I'm just amazed at the ability of James Lee Burke to create characters who have such depth as Ivy Paret the ex-con who served his time in Angola (Louisiana) and is trying to begin a new life far away from his home town.
All of Burke's guys, his characters, think about right and wrong; about trying to find their way in a complicated world and how to make the best of everything they're dealt. Sometimes bad luck just happens, life happens and rising above it all takes perseverance, sometimes more than people have, unfortunately.
I was a bit concerned because most of Burke's books which I've read have been in the lushness of southern Louisiana and south Texas and I loved the his description of the southern part of the U. S.
Burke's second home is in Missoula, Montana, and is the site of this stand-alone.
Silly me, I was concerned that Burke couldn't include his lovely landscape description...it's Montana, for crying out loud. (I admit, I know nothing about Montana never having been there.)
However, there's just no way that Burke can leave out his lyrical landscape descriptions. He could probably describe the North Pole in such a way that I would want to be there and I hate cold.
I just came across this quote which speaks for itself. But I immediately thought of Burke and his finely drawn and unique characters and the burden they carry including one of my favorites, Burke's Dave Robicheaux. "In the N.Y. Times Book Review for Feb. 2, 2012, critic Olen Steinhauer was writing about a John D. MacDonald contemporary, Elmore Leonard, but what he had to say about the best crime writers, that: “Our best crime writers are sometimes our most astute social novelists, concerned as much with our country’s ills as they are with sensational homicides.”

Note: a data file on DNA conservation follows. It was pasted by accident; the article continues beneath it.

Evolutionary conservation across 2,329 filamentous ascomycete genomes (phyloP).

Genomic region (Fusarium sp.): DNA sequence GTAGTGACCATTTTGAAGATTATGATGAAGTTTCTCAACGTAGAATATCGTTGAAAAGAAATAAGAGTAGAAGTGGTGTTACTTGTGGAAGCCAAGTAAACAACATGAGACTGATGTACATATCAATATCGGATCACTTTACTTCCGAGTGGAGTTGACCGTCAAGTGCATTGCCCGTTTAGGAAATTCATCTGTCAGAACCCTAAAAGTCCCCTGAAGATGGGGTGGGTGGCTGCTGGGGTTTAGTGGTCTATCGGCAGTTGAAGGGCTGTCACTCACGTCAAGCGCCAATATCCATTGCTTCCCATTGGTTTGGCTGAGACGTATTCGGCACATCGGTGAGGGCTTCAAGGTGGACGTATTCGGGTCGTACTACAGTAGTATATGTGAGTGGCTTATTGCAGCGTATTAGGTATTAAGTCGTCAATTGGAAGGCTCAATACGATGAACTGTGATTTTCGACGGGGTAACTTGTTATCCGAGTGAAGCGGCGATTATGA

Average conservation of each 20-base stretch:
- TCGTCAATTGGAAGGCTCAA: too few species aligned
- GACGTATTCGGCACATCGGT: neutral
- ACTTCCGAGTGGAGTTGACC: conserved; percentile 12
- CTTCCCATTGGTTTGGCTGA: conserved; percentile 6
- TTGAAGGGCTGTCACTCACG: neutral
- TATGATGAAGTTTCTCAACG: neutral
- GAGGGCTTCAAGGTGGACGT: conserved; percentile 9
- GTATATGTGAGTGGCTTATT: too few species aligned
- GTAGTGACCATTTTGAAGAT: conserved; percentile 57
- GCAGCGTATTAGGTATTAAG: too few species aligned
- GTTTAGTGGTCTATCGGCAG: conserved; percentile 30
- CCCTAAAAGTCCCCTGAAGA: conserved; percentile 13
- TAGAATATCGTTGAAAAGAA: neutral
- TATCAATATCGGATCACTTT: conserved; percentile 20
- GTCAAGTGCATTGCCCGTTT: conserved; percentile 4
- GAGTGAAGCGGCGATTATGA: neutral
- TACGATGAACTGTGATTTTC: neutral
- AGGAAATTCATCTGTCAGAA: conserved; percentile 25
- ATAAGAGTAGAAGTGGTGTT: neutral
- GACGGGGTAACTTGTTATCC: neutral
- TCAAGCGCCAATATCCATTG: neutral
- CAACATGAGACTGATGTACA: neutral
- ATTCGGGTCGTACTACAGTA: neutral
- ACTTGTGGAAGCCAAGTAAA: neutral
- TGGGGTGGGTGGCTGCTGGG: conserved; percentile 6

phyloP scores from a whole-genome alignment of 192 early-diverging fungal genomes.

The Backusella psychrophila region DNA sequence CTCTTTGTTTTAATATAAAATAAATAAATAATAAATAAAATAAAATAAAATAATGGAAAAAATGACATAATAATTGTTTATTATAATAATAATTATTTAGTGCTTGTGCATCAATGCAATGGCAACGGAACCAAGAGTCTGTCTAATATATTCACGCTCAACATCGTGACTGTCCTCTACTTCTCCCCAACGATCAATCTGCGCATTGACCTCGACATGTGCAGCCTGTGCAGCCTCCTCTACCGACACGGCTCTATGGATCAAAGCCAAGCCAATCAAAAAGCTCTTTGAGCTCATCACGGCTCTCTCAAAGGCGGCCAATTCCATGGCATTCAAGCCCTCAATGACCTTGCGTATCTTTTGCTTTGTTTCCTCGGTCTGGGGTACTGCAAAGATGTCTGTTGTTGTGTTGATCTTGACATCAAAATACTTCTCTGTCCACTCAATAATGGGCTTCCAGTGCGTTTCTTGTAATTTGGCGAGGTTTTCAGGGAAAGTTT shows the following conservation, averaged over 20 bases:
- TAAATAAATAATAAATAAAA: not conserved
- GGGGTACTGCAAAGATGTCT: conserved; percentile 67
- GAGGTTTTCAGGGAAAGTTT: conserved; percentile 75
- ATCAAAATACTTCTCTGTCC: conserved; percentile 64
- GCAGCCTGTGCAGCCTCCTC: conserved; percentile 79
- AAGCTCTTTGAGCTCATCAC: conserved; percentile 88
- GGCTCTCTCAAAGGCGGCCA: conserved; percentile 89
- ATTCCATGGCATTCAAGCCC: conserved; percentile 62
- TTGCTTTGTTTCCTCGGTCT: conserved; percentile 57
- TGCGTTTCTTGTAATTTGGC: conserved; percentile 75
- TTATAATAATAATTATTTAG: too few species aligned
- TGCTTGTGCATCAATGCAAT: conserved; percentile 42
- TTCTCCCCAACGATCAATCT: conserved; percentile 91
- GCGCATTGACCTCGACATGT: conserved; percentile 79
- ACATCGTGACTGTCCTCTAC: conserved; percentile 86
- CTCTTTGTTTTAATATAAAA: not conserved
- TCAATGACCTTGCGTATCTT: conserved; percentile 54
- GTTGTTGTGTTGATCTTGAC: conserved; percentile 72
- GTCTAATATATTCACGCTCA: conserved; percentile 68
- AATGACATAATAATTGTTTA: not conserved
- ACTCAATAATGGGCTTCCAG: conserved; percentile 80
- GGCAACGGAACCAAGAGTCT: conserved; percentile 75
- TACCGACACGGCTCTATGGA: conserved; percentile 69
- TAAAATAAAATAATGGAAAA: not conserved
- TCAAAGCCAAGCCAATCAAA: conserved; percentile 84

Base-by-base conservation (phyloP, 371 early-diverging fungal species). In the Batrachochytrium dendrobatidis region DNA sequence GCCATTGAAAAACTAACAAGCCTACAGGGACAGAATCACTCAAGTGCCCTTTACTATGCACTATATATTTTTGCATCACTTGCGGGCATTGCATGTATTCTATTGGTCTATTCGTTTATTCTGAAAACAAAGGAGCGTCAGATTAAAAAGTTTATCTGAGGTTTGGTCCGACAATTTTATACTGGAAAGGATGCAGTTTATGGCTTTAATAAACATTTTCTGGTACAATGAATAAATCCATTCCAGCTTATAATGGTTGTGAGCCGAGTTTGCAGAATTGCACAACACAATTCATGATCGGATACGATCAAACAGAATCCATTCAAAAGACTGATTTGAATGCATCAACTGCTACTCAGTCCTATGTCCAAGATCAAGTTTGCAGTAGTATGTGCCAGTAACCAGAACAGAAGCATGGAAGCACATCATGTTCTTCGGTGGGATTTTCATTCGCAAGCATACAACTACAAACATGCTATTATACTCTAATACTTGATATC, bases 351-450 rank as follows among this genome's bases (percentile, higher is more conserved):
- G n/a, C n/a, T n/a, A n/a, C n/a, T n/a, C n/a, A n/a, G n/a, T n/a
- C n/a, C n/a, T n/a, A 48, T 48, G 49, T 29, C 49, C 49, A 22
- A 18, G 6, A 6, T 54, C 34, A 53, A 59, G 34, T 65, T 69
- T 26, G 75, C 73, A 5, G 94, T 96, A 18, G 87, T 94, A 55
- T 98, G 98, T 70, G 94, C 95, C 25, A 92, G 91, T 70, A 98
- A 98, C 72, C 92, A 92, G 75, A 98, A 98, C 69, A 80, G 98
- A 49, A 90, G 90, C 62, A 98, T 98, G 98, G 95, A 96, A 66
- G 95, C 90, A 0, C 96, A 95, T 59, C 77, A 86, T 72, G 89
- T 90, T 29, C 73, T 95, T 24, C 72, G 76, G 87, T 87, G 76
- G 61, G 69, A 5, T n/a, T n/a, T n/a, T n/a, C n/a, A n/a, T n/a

I certainly put James Lee Burke in that category which is, in my mind, a very small club of writers.
Daniel brought me back to this review and when glancing through it, I could not remember the plot. The book was five stars, so I should have written a bit about this five star stand alone featuring Iry Paret.
Iry's a musician from Louisiana, just served two years in Angola and needs to start a new life. A friend, Buddy Riordan, a fellow he met in prison and was released earlier, invited Iry to Montana where his father owns a farm and Iry can begin again. His parole officer is watching to see if Iry can stay afloat on this side of the law. Iry knows that anything close to illegal can put him in handcuffs and back to Angola; manslaughter and murder are against the law in Montana, just like in Louisiana.
Unfortunately that cloud hanging over Iry's head follows him to Montana. Without trying, Iry is back walking the line between turning a blind eye to some troublemakers and the trouble they cause to Riordan's family or getting even and protecting his new family.
Always a presence, the finishing of a song he's started and heading back to Angola. Iry is walking a tightrope hoping he doesn't fall.
Great character, Iry, and don't know if I'll see him again, but would enjoy a second book. Of course, I admit, I'm easy when it comes to Burke...I'll read anything he's written.